• The storm was a one-in-ten-year event. But it’s one that the engineers at TasWater, the water and wastewater agency for Tasmania, realized the people in the region would remember for a long, long time.

  • In water and wastewater operations, optimizing energy use plays a huge role in cost efficiency, but how can you know if pumping equipment and other motors are running as efficiently as possible? Analytics systems that interpret performance from a variety of data points — pump curves, run time, flow rates, vibration, temperature, energy consumption, etc. — can quantify pump operation to keep performance efficiency on an upward track.

  • This video focuses on leading water and wastewater utilities use cases  that have embraced and leveraged  digital technologies such as smart sensors/devices, IoT, better connectivity, and software. You'll see examples from utilities that have created a data strategy and are using  real-time data that is driving smarter decisions to reduce opex and capex, increase asset life, meet environmental compliance, etc. while reducing risk.

  • Combined and sanitary sewer overflows are natural hazards for wastewater collection systems. Without a comprehensive solution to monitor troublesome conditions, overflows can be triggered with little warning and lead to expensive and embarrassing situations. Fortunately, versatile analytical systems that capitalize on existing wastewater collection infrastructure hold promise for avoiding such negative impacts.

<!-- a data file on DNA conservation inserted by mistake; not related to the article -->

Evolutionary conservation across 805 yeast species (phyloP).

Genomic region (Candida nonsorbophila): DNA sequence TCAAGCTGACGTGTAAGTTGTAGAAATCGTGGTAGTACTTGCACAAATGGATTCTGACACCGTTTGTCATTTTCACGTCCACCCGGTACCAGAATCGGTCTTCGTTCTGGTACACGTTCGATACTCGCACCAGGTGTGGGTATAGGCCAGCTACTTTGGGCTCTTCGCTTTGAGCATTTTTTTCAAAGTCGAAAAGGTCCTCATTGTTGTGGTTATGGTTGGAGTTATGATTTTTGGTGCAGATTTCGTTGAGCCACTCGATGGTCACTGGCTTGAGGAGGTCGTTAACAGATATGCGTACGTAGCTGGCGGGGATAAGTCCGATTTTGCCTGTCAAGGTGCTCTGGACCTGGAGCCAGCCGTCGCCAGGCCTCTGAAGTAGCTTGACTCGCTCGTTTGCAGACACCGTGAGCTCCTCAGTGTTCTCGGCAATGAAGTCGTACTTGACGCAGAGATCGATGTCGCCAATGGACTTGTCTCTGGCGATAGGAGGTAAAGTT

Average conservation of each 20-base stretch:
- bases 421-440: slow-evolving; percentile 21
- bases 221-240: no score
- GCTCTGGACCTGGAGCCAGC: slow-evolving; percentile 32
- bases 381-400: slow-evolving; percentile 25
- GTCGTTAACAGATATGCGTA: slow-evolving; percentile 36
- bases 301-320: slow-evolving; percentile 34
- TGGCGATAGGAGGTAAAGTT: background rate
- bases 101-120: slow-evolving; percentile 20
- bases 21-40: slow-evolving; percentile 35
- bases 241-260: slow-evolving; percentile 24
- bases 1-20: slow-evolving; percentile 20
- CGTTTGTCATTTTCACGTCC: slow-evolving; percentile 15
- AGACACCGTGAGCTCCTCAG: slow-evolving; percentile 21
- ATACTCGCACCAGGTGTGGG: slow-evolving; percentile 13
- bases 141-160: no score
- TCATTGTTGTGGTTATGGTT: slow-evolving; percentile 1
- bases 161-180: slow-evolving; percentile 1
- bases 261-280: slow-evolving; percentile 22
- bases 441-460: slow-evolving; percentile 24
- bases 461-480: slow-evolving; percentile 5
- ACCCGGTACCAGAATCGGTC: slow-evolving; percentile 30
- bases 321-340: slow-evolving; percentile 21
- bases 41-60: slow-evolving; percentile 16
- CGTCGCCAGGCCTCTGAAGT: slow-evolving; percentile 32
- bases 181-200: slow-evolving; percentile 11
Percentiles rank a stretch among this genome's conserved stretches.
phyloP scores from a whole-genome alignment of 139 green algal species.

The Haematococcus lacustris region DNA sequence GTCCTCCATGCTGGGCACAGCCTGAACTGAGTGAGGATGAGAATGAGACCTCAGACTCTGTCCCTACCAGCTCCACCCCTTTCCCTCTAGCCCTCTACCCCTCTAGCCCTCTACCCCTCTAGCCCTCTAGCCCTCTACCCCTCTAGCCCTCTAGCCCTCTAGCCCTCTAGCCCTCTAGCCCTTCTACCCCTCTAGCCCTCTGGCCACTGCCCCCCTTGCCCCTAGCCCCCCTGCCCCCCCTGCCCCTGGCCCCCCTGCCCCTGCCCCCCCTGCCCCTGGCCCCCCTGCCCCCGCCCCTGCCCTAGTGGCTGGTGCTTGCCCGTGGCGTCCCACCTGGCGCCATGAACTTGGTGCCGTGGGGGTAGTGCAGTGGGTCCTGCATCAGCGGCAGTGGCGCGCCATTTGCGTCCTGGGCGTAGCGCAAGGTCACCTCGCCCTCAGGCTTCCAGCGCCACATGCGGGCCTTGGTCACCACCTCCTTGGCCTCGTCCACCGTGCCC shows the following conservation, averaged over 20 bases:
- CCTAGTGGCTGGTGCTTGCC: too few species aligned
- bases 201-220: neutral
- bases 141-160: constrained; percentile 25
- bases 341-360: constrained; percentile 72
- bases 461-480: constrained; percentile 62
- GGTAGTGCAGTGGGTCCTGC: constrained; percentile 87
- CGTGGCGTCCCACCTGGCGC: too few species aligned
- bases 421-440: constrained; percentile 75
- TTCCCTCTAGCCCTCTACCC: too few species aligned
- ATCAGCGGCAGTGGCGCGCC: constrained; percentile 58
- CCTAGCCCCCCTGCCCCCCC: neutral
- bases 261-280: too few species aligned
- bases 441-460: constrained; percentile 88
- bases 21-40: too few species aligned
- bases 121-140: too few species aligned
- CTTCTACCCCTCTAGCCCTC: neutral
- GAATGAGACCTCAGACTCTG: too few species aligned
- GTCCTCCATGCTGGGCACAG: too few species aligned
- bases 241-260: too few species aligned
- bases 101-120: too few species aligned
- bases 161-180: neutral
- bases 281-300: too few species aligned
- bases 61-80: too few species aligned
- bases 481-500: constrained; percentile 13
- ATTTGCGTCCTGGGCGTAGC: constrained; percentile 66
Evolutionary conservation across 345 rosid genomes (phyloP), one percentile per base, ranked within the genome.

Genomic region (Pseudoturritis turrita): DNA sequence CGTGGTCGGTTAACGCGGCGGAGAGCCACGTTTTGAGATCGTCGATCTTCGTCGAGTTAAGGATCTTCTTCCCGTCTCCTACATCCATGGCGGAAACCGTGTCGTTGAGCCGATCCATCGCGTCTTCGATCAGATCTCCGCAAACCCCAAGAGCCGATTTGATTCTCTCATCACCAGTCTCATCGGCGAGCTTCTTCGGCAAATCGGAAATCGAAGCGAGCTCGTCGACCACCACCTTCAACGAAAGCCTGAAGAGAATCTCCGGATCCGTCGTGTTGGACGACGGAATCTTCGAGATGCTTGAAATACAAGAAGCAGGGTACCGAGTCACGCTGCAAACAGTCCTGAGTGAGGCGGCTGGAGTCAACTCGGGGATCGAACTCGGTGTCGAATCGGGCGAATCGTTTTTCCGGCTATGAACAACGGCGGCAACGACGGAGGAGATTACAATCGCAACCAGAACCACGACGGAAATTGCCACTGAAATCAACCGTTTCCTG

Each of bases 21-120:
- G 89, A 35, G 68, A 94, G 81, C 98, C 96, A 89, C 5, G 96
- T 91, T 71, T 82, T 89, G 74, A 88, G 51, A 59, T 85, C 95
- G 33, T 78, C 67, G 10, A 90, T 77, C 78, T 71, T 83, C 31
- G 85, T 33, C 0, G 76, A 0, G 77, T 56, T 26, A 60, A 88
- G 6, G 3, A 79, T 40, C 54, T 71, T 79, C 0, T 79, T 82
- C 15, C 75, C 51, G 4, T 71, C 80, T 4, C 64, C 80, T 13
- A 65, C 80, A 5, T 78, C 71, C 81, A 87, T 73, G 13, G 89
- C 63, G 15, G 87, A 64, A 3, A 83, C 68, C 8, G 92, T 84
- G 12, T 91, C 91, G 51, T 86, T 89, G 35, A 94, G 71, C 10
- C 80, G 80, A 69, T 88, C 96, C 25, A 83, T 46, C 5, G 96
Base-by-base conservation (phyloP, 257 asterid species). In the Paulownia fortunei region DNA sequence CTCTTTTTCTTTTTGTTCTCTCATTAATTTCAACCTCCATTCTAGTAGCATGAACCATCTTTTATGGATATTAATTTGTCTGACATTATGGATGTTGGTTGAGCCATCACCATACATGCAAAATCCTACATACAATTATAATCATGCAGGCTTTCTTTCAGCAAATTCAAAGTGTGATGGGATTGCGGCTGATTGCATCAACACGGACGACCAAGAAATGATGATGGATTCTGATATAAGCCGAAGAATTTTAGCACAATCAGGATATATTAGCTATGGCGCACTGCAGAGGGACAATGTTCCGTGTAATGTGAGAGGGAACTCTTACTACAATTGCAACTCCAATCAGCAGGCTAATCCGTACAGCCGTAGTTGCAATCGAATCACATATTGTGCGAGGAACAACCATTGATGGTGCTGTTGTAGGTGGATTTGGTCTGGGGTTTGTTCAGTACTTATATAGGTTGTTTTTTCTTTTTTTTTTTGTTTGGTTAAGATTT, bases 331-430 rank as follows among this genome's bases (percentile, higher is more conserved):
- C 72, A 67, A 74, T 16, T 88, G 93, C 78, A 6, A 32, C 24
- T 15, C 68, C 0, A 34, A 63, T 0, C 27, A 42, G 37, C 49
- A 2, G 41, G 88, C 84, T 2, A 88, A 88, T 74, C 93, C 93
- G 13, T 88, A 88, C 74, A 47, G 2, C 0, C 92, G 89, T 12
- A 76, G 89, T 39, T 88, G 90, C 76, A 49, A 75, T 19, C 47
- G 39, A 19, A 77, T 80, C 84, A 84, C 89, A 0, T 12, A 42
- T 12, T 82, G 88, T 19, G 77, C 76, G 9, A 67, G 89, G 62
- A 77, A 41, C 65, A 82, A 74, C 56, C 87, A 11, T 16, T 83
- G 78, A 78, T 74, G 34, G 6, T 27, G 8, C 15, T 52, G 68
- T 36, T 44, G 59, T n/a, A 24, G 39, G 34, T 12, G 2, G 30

• Carl Alexander, the GIS Director for White House Utility District describes how the utility integrated and used data from the PI System and ArcGIS to recover $900,000 in water being lost through leaks and reduced data prep time from 6 hours to ten minutes.

  • In 2007, White House Utility District (WHUD), a water utility serving approximately 90,000 consumers and businesses in Tennessee, faced a dilemma: how to meet a projected growing demand for water within the budget and capital constraints faced by municipal and mid-sized utilities everywhere.

  • Thames Water focuses on extracting value from specific combinations of structured and unstructured business data together with real-time operational data provided by Thames' PI System from across more than 3000 plant and 140,000 km of water and sewerage networks.

  • Matthew Au of Las Vegas Valley Water District describes using AF Transformer to speed up AF structure creation to build a better database.

  • Dr. Francisco Castillo speaks on their FIELD MOUS system (Field MOnitoring User System), where a PI System acts as a repository of technical data into which different departments plug their data, and other departments access it to fit their particular needs.

  • One of the nation’s largest four-service utility providers, Colorado Springs Utilities supplies energy and water to over 450,000 people. The state-certified laboratory of the Water Quality Assurance section processes over 14,000 samples and 80,000 analytes per year from eight watersheds, seven finished water treatment facilities, 38 finished water reservoirs, four post-chlorination stations, two wastewater treatment facilities, and over 2700 miles of pipeline.